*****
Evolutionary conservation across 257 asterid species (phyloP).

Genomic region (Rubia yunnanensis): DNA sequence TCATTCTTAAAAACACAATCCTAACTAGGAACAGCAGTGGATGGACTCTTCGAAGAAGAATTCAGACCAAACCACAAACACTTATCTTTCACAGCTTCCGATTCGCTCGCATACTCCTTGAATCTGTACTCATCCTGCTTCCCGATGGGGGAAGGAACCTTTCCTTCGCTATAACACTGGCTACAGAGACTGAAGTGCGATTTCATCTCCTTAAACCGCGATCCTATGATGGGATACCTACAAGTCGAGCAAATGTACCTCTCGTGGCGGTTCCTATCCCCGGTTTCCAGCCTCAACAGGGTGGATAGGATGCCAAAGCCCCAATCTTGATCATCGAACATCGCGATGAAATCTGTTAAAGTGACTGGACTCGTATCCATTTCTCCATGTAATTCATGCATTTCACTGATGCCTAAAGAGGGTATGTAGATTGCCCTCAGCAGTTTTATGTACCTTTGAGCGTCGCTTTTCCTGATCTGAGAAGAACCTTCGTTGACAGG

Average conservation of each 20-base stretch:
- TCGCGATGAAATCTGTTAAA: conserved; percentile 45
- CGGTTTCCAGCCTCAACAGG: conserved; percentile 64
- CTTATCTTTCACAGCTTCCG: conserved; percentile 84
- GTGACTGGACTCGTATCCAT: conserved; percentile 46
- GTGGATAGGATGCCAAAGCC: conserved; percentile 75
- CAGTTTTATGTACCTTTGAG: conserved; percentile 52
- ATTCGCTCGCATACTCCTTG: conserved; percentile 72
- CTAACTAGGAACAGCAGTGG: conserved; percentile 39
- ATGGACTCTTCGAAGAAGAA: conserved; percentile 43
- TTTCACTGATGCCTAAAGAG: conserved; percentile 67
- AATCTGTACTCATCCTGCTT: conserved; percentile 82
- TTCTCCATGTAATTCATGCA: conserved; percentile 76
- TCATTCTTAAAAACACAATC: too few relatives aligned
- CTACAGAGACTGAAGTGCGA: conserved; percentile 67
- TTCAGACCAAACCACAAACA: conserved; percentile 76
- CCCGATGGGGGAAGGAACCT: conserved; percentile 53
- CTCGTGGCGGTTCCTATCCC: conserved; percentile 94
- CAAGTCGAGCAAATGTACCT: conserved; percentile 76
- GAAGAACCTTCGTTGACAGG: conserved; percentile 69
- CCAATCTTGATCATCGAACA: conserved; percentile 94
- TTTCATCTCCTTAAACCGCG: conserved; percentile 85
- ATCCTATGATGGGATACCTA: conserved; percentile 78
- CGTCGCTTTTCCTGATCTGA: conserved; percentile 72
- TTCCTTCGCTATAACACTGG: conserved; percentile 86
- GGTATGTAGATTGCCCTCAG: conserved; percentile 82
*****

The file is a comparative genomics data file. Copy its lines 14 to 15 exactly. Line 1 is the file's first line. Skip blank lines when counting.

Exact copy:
- AATCTGTACTCATCCTGCTT: conserved; percentile 82
- TTCTCCATGTAATTCATGCA: conserved; percentile 76